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Italy's Abandoned Poveglia Island: The Hype and the History Explained

With the amount of rumors and legends around the horrors of this island in the Venetian lagoon, I wanted to take a closer look at the real history of one of the world's most infamous and supposedly haunted places: Poveglia, Italy.

The island of Poveglia and the octagonal fort structure

You've probably heard of it one of two televised ways; Scariest Places on Earth in the 1990's, or Ghost Adventures in the early aughts. It's a very different viewing experience per each show, so if you were lucky enough to catch the late 90's episode that detailed this place, you started out on a relatively informative and sane path. If all you know is Zak Bagels' demonic possession episode from his brief evening on the island, you may have some misguided information. Put both TV shows in the back of your mind, and let's straighten things out with some understanding of this place throughout history.

Venice is a fascinating city, precariously situated in a lagoon on the northern Italian coast; a protected and sunny area of the Mediterranean Sea. Allowing for large shipping operations, the Venetian harbor has historically been a central hub of trade and commerce. As one of the top tourist destinations in the world, it now sees hundreds of thousands of visitors a year. However, Poveglia itself remains illegal to visit, albeit somewhat attainable when the right boat captain is paid for a day on the water. Explorers and tourists alike have been able to access the island after it's mystery and fame reached a fever pitch post-Ghost Adventures episode. With more popularity, the island has also ben subject to many rumors.

Amy, June 2015 in Venice

The first inhabitants of the island of Poveglia are documented from the 5th Century AD, when people moved there to flee Barbarian invasions. Over the course of several centuries, various battles were fought on the island and invasions continued as the city grew. While it did not have many permanent inhabitants for very long, it did in fact serve as one of the earliest hospital-style institutions in Italy, a lazaretto.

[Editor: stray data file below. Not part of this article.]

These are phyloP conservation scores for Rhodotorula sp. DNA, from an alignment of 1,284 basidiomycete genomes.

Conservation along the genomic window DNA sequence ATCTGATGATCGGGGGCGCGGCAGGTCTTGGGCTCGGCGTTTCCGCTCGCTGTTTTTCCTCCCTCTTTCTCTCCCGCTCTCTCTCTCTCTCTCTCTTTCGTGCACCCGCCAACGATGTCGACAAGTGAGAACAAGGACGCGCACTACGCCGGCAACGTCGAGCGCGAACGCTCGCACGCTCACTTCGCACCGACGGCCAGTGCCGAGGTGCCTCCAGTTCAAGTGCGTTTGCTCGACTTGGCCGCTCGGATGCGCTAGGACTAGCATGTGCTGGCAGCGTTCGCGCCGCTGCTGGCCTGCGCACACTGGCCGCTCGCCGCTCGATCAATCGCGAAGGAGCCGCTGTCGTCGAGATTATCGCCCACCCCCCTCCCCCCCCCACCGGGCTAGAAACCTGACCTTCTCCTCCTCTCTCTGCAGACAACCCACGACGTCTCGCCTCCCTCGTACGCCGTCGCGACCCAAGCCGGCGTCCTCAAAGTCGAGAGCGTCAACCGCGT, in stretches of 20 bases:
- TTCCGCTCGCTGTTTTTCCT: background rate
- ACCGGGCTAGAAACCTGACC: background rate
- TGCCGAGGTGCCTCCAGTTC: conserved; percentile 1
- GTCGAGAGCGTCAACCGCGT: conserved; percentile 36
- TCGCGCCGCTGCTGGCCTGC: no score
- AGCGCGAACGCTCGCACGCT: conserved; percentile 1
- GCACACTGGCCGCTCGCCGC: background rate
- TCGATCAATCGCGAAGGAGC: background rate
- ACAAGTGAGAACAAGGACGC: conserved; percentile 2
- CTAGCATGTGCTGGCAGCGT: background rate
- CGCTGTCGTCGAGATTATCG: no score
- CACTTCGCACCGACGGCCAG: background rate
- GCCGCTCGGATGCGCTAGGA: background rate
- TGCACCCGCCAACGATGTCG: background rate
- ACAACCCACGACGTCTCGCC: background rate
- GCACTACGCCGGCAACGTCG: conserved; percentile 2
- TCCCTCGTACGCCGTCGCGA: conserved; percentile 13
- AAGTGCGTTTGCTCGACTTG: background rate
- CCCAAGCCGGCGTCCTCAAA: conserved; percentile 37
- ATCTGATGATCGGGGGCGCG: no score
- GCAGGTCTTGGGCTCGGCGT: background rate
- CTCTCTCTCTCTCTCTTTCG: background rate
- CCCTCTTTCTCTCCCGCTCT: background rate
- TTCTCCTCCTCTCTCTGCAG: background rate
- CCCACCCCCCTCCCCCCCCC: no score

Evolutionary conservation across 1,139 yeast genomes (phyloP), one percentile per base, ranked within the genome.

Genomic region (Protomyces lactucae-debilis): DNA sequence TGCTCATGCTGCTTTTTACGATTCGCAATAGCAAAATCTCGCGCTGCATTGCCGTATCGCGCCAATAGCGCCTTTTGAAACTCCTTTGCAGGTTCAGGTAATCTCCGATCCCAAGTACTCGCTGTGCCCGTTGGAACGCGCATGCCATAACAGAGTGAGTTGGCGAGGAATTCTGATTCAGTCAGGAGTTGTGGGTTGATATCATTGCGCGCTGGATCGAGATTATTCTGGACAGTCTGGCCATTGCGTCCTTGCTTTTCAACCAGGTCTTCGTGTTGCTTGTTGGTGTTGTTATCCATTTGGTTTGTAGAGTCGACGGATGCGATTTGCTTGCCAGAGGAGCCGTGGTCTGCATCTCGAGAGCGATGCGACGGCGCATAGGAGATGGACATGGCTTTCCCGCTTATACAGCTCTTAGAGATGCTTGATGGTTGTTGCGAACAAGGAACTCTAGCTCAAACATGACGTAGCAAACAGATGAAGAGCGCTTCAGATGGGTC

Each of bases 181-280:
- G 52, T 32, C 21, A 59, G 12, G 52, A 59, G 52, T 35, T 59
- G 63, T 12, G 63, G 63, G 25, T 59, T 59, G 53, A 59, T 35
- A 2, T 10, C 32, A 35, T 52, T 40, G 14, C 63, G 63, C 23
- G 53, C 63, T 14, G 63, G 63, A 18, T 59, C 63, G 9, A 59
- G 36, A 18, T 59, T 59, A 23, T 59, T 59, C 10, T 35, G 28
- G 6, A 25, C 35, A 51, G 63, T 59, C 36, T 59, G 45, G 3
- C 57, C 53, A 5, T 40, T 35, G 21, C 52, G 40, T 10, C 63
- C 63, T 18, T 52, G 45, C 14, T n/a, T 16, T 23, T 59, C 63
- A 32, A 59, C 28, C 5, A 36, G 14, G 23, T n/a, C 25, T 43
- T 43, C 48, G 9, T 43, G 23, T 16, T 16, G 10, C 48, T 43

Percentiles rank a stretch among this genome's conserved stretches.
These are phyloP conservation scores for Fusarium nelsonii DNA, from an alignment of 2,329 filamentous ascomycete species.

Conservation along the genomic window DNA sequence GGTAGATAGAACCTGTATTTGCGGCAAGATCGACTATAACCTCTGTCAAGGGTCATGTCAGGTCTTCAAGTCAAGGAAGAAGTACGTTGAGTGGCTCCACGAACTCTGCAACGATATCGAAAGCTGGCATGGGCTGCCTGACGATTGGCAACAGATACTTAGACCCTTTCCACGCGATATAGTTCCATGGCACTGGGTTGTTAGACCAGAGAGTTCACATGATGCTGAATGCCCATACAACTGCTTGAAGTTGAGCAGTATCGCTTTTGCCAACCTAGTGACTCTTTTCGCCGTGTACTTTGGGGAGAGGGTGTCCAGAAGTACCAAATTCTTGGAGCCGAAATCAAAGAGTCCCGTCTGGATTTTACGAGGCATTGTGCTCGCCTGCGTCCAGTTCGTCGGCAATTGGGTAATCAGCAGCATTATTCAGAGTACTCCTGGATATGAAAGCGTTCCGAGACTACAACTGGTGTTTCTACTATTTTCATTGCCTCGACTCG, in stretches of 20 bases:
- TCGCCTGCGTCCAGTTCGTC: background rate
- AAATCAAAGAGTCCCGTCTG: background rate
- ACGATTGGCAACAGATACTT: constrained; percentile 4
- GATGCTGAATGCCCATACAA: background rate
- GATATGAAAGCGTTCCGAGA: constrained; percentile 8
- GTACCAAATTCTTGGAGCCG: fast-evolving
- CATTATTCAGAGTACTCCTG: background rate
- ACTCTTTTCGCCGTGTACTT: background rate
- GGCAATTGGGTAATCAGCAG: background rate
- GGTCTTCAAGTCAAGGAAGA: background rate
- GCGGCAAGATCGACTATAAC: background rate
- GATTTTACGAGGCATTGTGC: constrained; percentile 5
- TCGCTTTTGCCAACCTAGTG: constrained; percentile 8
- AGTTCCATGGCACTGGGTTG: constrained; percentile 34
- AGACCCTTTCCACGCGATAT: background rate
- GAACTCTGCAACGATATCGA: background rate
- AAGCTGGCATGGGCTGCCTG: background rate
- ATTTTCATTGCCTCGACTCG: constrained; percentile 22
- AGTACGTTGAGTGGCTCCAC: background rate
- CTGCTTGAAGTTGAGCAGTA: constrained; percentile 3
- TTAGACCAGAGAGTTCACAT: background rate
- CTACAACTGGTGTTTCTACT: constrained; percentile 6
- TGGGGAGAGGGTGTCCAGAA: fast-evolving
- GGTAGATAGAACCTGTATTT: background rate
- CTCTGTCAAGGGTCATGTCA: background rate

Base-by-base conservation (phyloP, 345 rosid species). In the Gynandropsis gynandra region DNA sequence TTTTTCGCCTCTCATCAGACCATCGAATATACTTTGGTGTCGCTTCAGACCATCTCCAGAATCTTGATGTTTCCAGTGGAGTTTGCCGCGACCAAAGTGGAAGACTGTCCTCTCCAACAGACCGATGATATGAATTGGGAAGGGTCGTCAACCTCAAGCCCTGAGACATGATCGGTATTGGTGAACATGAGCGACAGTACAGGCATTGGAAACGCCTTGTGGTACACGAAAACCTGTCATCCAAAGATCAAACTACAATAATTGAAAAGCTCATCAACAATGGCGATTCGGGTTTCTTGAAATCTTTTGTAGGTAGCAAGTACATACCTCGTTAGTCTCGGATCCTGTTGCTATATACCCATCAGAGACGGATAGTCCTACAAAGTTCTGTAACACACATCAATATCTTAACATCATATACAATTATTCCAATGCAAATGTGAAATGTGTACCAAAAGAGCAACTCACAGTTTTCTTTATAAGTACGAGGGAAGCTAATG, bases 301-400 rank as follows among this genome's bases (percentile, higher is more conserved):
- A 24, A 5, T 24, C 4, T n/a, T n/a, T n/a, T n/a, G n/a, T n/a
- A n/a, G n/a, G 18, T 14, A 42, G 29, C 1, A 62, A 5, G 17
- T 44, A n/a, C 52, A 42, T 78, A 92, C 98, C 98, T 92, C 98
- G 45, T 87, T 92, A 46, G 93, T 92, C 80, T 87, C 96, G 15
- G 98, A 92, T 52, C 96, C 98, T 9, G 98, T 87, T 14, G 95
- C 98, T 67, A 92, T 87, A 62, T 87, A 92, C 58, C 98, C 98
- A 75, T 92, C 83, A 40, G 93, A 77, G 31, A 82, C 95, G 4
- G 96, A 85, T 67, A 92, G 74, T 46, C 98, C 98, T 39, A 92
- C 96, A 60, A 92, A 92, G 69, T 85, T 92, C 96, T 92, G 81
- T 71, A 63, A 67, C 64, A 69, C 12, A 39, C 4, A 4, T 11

Poveglia has not had any archaeological digs or investigations into the substructure of the island, but neighboring islands have turned up extremely gruesome clues to the possibility of Poveglia's similar use. Plague pits were found during the excavation of a foundation on Lazaretto Vecchio, with bodies tightly packed and piled together in a hasty burial. The use of Poveglia in a similar manner, with unidentified pits believed to be somewhere in the more overgrown acreage, is comparable due to its historical use as a checkpoint.

Gondola ride through Venetian canals, 2015

Venetians had some of the strictest sanitary laws in Europe, and knew that quarantining or separating populations of sick individuals from healthy ones, was one way to stop the spread of diseases coming into their city. The distant islands of the lagoon became quarantines or lazarettos, and boats coming into port would have to stop for health inspections there before being let into the city proper. This is evidence that Poveglia did indeed house quarantined people, sick and probably very bored during their time, for a required 40 days. "Quarantine" came from the Venetians: "forty days" translates to "quaranta giorni."